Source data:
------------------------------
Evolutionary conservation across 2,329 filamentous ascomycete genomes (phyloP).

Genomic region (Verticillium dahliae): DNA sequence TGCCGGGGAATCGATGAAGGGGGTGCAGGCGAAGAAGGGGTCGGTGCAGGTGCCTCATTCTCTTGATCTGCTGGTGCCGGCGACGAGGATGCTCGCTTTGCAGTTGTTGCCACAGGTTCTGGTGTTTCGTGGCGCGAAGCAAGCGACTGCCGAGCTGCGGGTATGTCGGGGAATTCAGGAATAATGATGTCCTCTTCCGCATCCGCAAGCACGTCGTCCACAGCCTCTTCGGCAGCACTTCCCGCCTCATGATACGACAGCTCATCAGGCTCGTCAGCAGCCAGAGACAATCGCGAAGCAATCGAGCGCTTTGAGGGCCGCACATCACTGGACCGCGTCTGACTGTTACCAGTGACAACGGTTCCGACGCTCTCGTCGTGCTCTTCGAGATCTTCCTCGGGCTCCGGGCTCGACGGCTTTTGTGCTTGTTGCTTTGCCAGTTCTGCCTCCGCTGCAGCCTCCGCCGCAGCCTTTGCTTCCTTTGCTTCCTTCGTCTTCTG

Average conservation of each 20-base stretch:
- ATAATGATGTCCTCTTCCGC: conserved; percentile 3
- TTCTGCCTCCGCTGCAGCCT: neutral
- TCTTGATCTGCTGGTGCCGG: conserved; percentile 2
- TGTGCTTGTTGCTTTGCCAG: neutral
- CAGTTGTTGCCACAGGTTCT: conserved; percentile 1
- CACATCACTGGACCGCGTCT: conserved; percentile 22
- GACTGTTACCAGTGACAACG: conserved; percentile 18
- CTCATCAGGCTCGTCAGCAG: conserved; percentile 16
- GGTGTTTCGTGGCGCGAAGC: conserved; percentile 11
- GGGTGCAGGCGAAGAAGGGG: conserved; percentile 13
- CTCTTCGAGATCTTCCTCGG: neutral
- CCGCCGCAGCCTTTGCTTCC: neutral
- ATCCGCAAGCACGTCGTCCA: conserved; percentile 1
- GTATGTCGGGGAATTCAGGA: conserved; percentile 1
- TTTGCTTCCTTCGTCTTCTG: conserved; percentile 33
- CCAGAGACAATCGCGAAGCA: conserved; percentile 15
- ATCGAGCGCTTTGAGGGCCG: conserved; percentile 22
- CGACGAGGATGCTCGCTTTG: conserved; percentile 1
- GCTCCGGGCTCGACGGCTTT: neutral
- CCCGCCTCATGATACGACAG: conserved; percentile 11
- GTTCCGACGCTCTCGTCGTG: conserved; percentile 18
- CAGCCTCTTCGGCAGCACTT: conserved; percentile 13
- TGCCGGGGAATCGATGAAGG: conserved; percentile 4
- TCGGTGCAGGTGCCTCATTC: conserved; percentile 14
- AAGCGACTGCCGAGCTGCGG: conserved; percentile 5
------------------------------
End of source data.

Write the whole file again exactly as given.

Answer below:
Evolutionary conservation across 2,329 filamentous ascomycete genomes (phyloP).

Genomic region (Verticillium dahliae): DNA sequence TGCCGGGGAATCGATGAAGGGGGTGCAGGCGAAGAAGGGGTCGGTGCAGGTGCCTCATTCTCTTGATCTGCTGGTGCCGGCGACGAGGATGCTCGCTTTGCAGTTGTTGCCACAGGTTCTGGTGTTTCGTGGCGCGAAGCAAGCGACTGCCGAGCTGCGGGTATGTCGGGGAATTCAGGAATAATGATGTCCTCTTCCGCATCCGCAAGCACGTCGTCCACAGCCTCTTCGGCAGCACTTCCCGCCTCATGATACGACAGCTCATCAGGCTCGTCAGCAGCCAGAGACAATCGCGAAGCAATCGAGCGCTTTGAGGGCCGCACATCACTGGACCGCGTCTGACTGTTACCAGTGACAACGGTTCCGACGCTCTCGTCGTGCTCTTCGAGATCTTCCTCGGGCTCCGGGCTCGACGGCTTTTGTGCTTGTTGCTTTGCCAGTTCTGCCTCCGCTGCAGCCTCCGCCGCAGCCTTTGCTTCCTTTGCTTCCTTCGTCTTCTG

Average conservation of each 20-base stretch:
- ATAATGATGTCCTCTTCCGC: conserved; percentile 3
- TTCTGCCTCCGCTGCAGCCT: neutral
- TCTTGATCTGCTGGTGCCGG: conserved; percentile 2
- TGTGCTTGTTGCTTTGCCAG: neutral
- CAGTTGTTGCCACAGGTTCT: conserved; percentile 1
- CACATCACTGGACCGCGTCT: conserved; percentile 22
- GACTGTTACCAGTGACAACG: conserved; percentile 18
- CTCATCAGGCTCGTCAGCAG: conserved; percentile 16
- GGTGTTTCGTGGCGCGAAGC: conserved; percentile 11
- GGGTGCAGGCGAAGAAGGGG: conserved; percentile 13
- CTCTTCGAGATCTTCCTCGG: neutral
- CCGCCGCAGCCTTTGCTTCC: neutral
- ATCCGCAAGCACGTCGTCCA: conserved; percentile 1
- GTATGTCGGGGAATTCAGGA: conserved; percentile 1
- TTTGCTTCCTTCGTCTTCTG: conserved; percentile 33
- CCAGAGACAATCGCGAAGCA: conserved; percentile 15
- ATCGAGCGCTTTGAGGGCCG: conserved; percentile 22
- CGACGAGGATGCTCGCTTTG: conserved; percentile 1
- GCTCCGGGCTCGACGGCTTT: neutral
- CCCGCCTCATGATACGACAG: conserved; percentile 11
- GTTCCGACGCTCTCGTCGTG: conserved; percentile 18
- CAGCCTCTTCGGCAGCACTT: conserved; percentile 13
- TGCCGGGGAATCGATGAAGG: conserved; percentile 4
- TCGGTGCAGGTGCCTCATTC: conserved; percentile 14
- AAGCGACTGCCGAGCTGCGG: conserved; percentile 5